Many companies offer a range of related products that are constructed using similar components and processes. This enables them to meet customer expectations of product variety while minimizing the overheads (e.g., development and manufacturing costs). To support the management of product variety several indices have been proposed in the literature that measure the degree to which component use is standardized across products within the same product family. However, the derivation of some of these statistics can be laborious to calculate due to the effort required to assemble the necessary information. In this paper, we develop an index more suited to the automated data-mining of a company’s product portfolio, which is derived from the Kullback–Leibler divergence. The new measure provides an easily computed probabilistic measure that can be used to characterize the degree of component reuse within a single product, across a family of products, and at the individual component family level. To illustrate their applications, the indices and several existing measures are calculated for two contrasting product types; using the non-differentiating components of two flat-pack furniture ranges and the components of a range of bicycles.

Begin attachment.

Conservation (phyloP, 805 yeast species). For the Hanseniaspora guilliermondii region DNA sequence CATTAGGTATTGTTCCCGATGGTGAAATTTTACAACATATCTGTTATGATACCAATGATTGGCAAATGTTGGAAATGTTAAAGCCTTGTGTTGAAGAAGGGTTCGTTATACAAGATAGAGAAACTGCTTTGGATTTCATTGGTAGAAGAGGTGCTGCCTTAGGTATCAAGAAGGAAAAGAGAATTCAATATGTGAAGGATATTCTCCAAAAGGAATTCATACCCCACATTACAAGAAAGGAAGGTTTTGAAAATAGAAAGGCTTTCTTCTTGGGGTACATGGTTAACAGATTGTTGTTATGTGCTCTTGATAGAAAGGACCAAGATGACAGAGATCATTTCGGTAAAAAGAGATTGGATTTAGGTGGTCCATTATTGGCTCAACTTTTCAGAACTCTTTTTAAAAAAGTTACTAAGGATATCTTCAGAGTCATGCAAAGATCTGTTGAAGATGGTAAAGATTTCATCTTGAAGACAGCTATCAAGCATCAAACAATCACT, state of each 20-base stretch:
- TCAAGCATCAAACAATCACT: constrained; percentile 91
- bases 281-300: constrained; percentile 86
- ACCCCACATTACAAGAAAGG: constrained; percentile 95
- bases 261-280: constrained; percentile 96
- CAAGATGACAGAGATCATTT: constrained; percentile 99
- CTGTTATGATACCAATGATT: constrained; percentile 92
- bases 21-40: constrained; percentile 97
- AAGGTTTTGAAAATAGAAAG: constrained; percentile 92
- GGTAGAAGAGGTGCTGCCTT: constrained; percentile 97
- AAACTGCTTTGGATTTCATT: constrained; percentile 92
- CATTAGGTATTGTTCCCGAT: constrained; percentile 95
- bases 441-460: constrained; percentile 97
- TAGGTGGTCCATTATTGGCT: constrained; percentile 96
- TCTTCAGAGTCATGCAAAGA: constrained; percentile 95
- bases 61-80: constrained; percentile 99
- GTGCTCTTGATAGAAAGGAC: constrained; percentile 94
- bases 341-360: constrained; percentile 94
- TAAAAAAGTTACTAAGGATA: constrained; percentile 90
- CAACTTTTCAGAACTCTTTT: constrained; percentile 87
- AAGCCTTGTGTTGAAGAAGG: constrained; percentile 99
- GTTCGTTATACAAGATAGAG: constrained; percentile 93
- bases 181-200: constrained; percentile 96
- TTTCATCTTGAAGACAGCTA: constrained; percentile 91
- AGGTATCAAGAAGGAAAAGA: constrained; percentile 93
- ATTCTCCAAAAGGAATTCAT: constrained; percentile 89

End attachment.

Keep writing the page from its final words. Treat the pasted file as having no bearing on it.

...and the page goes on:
- component reuse
- product family design